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Bach to Bloch Volume III
Ludwig van BEETHOVEN (1770-1827)
Piano Sonata No. 8 in C minor op. 13 "Pathétique" (1797-8) [19:09]
Piano Sonata No. 14 in C sharp minor op. 27 no. 2 "Moonlight" (1801) [14:35]
Piano Sonata No. 26 in E flat major op. 81A "Les Adieux" (1809-10) [16:57]
Piano Sonata No. 32 in C minor op. 111 (1821-22) [25:41]
Jascha Spivakovsky (piano)
rec. 1955-6, private recordings

This is the third in a series of discs devoted to the private recordings of Ukrainian-born pianist Jascha Spivakovsky, the bother of Tossy. The previous volumes will give some biographical and other information (see reviews of volume 1 and volume 2) but, to be brief, they were either made in Spivakovsky’s Melbourne home or recorded from radio broadcasts.

Of the Waldstein, which was contained in the first volume, I noted that it was ‘personal and individualistic with some telling rubati in the first movement and plenty of tonal graduation’. Now there are a quartet more examples of Spivakovsky in Beethoven, three more ‘named’ sonatas and Op.111. All these performances were recorded on a reel-to-reel tape recorder in mono, so that one needs to accommodate the ad hoc nature of the performances and to bear in mind that these are practice sessions, even though they are played straight through, or live broadcasts. There seems to have been intervention slightly to inflate the acoustic beyond the rather dry house acoustic, and that has been sensitively achieved, to harmonise between home recording (either on Spivakovsky’s Blüthner or Steinway pianos) and broadcast material.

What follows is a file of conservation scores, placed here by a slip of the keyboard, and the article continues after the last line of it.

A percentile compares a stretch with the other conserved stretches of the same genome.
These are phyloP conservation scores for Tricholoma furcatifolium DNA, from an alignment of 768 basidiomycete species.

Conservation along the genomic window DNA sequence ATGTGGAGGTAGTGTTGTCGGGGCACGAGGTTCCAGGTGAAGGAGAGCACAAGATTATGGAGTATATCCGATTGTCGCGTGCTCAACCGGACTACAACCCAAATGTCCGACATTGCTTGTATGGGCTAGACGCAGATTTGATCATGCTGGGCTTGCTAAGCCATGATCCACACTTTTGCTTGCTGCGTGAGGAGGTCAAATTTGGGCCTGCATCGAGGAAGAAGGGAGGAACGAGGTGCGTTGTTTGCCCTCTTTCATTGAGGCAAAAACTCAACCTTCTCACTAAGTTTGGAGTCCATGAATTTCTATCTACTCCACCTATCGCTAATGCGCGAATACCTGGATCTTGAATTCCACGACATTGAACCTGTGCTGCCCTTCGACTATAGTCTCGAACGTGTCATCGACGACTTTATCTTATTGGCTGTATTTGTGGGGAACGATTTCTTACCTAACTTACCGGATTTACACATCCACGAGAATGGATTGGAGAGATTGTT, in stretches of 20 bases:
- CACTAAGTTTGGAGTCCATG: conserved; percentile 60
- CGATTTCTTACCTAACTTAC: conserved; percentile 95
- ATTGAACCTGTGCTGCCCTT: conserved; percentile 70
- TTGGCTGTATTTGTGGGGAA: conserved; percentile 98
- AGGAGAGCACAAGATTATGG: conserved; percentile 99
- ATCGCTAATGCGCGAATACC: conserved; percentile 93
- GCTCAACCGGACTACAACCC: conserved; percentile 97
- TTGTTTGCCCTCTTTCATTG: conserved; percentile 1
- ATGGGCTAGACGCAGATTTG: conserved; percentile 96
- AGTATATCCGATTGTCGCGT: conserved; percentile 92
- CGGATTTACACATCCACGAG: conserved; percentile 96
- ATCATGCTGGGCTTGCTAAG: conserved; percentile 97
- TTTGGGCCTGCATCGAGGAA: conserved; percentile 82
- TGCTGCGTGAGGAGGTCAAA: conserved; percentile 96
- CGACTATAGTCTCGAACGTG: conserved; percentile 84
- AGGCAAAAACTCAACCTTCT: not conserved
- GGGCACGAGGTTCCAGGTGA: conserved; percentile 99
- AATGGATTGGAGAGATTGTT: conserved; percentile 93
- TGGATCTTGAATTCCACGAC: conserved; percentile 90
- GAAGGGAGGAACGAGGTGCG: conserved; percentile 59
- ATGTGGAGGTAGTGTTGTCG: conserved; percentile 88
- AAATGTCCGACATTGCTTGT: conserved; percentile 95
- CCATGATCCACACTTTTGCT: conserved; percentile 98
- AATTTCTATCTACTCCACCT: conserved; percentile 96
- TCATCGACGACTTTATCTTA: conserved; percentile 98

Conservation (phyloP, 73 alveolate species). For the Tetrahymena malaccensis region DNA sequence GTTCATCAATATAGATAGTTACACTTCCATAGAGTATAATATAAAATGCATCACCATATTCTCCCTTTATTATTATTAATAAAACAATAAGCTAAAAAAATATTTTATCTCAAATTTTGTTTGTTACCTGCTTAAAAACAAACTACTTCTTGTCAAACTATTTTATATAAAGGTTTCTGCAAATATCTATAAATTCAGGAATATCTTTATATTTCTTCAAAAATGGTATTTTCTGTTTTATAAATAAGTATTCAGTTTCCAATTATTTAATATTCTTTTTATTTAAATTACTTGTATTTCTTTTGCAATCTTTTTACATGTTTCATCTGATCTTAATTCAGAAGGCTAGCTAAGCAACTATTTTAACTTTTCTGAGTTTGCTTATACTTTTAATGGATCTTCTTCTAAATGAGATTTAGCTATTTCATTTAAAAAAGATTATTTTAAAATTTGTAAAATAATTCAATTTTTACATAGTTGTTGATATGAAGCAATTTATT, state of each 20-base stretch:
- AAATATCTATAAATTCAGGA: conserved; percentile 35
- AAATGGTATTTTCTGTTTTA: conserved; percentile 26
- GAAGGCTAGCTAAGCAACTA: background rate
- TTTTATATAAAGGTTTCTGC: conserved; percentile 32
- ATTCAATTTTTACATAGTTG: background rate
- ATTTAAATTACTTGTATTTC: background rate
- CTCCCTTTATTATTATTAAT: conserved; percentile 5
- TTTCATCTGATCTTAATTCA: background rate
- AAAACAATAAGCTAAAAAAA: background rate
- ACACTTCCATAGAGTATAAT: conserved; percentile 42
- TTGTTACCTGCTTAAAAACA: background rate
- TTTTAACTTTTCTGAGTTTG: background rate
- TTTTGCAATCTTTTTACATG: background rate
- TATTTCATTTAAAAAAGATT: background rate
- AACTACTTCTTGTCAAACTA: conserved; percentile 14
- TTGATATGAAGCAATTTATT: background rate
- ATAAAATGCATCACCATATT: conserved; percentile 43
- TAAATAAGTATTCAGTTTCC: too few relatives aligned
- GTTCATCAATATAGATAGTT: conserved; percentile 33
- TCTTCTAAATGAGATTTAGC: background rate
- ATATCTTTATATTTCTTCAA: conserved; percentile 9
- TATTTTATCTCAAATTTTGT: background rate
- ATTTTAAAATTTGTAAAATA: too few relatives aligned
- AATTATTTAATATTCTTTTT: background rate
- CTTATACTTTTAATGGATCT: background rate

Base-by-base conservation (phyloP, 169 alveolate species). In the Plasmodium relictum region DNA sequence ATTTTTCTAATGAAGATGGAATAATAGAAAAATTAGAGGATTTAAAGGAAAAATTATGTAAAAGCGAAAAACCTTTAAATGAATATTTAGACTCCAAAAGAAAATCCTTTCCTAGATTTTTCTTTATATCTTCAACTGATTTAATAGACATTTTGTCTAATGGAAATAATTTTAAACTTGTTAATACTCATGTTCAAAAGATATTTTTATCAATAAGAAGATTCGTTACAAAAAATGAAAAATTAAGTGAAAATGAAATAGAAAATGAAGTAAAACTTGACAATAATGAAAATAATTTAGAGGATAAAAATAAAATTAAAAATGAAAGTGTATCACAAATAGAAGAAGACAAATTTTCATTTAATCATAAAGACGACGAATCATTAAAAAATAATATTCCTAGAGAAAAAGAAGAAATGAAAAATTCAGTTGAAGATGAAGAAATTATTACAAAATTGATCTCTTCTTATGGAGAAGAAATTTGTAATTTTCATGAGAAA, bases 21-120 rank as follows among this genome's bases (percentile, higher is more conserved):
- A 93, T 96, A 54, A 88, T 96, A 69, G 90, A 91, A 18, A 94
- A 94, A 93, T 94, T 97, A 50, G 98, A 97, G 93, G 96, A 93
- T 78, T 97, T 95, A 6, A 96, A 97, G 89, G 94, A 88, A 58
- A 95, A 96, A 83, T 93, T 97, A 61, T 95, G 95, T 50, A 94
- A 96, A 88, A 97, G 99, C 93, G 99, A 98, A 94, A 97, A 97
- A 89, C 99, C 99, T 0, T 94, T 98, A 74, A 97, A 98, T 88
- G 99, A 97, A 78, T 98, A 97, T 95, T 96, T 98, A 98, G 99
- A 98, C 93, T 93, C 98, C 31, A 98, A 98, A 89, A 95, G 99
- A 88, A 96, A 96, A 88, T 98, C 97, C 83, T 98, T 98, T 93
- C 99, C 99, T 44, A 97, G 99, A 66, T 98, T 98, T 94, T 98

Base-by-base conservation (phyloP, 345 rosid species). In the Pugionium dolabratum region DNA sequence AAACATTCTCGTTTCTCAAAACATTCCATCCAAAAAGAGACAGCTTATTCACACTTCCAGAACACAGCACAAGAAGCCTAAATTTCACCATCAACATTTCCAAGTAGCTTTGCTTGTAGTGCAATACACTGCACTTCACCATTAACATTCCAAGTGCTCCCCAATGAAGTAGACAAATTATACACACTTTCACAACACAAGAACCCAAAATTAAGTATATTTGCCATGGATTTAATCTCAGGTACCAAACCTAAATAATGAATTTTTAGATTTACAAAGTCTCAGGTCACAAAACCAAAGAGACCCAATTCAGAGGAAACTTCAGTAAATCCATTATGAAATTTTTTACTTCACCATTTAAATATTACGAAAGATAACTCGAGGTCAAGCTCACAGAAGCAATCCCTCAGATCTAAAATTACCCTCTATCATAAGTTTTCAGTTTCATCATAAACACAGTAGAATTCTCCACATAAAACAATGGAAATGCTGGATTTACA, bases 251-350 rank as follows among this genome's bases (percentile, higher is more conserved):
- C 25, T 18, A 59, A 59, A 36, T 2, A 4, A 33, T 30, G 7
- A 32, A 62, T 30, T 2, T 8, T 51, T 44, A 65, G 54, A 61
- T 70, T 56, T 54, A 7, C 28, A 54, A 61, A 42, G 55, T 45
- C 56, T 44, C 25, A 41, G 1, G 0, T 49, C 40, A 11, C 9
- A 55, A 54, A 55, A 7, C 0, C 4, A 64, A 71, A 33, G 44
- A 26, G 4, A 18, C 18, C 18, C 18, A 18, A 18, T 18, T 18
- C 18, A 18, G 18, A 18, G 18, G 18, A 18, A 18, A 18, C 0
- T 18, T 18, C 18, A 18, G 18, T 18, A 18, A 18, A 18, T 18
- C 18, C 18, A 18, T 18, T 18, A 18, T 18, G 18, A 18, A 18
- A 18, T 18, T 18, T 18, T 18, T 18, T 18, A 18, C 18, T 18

The Pathétique is technically commanding and with great clarity of texture, with daringly elastic phrasing in the slow movement and some Old School devices as regards agogics in the finale. His Moonlight (from a 1958 radio broadcast) makes no attempt to replicate Solomon’s heavenly length in the opening or Kempff’s treble-orientated lighter tonal palette, instead remaining balanced and unselfconsciously direct. There are moments of gaunt and dramatic intensity in the finale which reflect both the narrative of the music but also Spivakovsky’s chosen expressive intent. He remains, as he shows throughout this sonata’s slow movement and, unwaveringly, through the long course of Op.111’s finale, an exponent of unsentimental individuality who can marry rhythmic changeability with architectural imperatives. This c.1967 home recording was made when he was around 70.

For specifics about the performances you will need to access Pristine Audio’s website because the disc itself gives only a paragraph overview of the works and performance – not that much one can say in seven lines – and then two lengthy quotations from Neville Cardus in the Sydney Morning Herald and John Sinclair in The Herald in 1947 regarding Spivakovsky’s concert performances. I rather wish recording details had replaced this blurb-like page so that one didn’t have to shuttle back to the internet.

However, presentation of the music has been thoughtfully done, and we’re all still waiting for some Bloch.

Jonathan Woolf



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